MONDAY, Feb. 10, 2020 (HealthDay News) -- Two experimental drugs do not appear to slow memory loss or mental decline in patients in the early stages of a rare, inherited form of Alzheimer's disease, according to initial results from a clinical trial.
The international phase 2 and 3 clinical trial separately evaluated the two drugs -- solanezumab (Eli Lilly and Co.), and gantenerumab (Roche and its U.S. affiliate, Genentech) -- in nearly 200 people with dominantly inherited Alzheimer's disease, also called autosomal dominant Alzheimer's disease.
People with this form of Alzheimer's suffer declines in memory and thinking skills starting in their 50s, 40s or even 30s.
The patients were followed for up to seven years, with an average of five years. Initial analysis suggests that neither drug achieved the primary outcome of the study, which was a slowing of mental decline as measured by thinking and memory tests.
"Although the drugs we evaluated were not successful, the trial will move us forward in understanding Alzheimer's," study director Dr. Randall Bateman, a professor of neurology at Washington University in St. Louis, said in a university news release.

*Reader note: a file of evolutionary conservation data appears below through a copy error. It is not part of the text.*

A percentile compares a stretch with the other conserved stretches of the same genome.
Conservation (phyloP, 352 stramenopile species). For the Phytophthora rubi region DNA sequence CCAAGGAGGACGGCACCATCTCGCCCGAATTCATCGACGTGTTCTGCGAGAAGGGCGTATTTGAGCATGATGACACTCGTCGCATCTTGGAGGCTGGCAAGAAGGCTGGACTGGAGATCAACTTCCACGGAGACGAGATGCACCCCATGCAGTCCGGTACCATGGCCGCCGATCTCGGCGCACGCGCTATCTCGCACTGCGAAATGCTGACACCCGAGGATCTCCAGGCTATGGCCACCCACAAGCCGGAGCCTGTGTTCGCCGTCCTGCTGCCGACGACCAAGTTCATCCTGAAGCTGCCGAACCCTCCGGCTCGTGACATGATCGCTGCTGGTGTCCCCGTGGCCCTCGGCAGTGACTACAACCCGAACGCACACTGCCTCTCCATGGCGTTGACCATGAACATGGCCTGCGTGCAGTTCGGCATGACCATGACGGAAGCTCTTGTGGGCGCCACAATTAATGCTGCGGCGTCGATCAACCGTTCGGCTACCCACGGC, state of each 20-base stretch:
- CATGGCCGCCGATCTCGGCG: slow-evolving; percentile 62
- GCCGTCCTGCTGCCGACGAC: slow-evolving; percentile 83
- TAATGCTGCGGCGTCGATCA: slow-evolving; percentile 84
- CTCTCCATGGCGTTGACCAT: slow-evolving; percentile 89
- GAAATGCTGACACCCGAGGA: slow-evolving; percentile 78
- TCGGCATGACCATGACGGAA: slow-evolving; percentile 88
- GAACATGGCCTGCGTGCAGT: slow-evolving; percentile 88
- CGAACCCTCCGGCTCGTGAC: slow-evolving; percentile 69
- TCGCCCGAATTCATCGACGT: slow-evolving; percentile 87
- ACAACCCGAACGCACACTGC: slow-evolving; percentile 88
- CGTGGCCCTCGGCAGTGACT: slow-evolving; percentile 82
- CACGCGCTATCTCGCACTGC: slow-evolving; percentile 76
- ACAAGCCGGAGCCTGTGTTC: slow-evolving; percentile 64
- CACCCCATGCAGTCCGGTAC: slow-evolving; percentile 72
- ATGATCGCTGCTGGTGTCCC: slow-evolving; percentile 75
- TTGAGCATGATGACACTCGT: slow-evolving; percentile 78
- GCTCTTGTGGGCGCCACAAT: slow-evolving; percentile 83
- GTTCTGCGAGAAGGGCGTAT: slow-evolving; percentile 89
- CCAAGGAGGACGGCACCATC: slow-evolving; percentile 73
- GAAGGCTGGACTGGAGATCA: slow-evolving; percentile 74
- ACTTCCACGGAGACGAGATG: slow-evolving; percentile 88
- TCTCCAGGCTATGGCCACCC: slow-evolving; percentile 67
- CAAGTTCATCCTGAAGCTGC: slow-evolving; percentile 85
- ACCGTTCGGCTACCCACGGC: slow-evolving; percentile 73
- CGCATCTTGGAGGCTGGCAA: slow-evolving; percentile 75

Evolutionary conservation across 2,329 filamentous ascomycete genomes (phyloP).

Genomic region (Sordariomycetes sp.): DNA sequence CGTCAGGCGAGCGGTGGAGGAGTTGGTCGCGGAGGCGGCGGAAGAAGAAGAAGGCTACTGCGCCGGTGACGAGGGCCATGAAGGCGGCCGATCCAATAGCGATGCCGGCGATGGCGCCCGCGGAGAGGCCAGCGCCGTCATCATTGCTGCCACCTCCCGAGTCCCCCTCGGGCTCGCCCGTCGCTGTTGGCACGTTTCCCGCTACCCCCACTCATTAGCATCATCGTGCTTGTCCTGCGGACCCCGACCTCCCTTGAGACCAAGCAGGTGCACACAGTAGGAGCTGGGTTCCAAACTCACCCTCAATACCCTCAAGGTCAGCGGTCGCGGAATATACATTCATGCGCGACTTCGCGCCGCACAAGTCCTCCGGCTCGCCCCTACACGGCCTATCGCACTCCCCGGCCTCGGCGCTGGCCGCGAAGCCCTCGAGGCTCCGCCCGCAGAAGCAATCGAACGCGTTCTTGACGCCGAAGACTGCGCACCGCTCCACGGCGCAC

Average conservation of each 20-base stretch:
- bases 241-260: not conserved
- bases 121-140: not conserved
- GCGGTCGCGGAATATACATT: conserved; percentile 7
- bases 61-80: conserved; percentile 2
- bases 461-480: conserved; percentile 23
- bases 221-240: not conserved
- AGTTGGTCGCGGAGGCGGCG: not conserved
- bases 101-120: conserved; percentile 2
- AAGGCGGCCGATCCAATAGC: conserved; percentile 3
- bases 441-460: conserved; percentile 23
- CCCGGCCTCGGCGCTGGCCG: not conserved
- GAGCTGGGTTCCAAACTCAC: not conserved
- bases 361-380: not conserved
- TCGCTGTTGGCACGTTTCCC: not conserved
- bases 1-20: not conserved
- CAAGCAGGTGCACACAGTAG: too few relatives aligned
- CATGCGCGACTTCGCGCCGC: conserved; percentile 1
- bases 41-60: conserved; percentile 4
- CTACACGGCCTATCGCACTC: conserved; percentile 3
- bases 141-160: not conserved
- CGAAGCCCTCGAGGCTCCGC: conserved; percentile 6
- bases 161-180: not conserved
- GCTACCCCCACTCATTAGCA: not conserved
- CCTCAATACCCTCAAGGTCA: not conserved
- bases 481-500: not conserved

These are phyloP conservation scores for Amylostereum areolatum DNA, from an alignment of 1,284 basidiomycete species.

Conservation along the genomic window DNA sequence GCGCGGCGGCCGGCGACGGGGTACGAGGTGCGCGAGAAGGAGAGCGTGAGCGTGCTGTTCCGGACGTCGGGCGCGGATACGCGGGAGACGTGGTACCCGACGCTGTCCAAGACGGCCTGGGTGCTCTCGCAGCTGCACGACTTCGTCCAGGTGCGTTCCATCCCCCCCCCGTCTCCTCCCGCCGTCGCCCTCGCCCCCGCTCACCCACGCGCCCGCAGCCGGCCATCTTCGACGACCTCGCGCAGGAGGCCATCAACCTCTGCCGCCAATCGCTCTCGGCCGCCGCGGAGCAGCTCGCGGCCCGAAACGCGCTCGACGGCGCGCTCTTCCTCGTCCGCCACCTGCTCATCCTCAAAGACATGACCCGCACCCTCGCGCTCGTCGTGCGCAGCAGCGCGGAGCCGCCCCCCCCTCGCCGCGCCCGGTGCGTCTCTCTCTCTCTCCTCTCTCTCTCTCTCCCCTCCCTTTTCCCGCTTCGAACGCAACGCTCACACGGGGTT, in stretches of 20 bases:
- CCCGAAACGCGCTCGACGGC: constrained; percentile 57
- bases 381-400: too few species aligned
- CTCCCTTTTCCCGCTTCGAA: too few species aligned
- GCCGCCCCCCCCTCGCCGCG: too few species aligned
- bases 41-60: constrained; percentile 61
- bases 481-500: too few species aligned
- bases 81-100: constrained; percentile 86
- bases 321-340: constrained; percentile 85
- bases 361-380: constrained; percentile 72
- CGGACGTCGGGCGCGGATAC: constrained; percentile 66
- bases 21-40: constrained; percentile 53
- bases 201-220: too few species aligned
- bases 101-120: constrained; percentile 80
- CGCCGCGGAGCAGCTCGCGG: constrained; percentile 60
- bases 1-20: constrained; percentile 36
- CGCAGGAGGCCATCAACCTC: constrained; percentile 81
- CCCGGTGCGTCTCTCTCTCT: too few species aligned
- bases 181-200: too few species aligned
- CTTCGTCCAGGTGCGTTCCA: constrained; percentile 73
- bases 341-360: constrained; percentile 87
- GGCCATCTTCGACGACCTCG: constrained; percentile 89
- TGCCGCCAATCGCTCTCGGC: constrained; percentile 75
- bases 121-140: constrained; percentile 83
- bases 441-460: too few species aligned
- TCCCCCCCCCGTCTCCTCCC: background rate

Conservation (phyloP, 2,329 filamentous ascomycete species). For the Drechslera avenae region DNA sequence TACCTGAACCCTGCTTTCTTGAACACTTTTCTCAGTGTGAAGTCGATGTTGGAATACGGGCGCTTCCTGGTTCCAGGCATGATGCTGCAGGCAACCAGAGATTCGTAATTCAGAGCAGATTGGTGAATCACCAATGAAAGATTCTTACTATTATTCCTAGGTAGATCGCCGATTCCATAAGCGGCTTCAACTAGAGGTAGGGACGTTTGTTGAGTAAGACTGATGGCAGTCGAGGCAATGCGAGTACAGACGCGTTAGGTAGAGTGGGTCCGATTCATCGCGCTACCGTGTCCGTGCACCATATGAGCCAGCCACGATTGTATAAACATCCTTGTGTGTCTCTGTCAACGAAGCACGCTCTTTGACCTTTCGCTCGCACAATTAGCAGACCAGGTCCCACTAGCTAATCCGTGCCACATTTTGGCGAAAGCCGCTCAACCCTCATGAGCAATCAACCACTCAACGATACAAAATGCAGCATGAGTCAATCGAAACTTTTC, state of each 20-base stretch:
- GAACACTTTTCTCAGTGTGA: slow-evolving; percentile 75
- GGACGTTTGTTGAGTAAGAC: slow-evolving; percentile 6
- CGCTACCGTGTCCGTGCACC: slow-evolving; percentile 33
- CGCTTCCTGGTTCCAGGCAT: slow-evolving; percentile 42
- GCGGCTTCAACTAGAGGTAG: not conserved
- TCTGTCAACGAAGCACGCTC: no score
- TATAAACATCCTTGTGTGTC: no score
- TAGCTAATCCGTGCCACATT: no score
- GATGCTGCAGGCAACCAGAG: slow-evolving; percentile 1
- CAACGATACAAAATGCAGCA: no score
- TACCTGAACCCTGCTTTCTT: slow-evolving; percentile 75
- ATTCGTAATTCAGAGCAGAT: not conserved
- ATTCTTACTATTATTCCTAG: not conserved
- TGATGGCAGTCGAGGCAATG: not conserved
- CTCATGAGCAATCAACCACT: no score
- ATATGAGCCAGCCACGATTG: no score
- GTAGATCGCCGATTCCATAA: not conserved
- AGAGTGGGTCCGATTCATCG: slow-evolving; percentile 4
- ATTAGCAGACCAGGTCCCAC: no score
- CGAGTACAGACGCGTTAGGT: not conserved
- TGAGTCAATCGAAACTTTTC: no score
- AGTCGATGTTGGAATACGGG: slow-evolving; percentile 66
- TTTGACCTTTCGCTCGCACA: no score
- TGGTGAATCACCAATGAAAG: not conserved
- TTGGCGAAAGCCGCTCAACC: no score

The study can help guide future research into the disease, including the more common form that typically strikes after age 65, according to Bateman.
Alzheimer's-related brain changes that occur as the disease progresses are much the same in patients with the inherited, younger-onset and the late-onset forms of the disease, he explained.
Both forms have "silent" phases that begin up to two decades before symptoms appear. The disease process starts with the accumulation of plaques of the protein amyloid beta in the brain. The two drugs in the study were designed to target the protein.
A more detailed analysis of the trial's data will be presented for the first time April 2-5 at the Advances in Alzheimer's and Parkinson's Therapies annual meeting, in Vienna, Austria. Research presented at meetings is considered preliminary until published in a peer-reviewed journal.
The Alzheimer's Association has more on younger-onset Alzheimer's disease.
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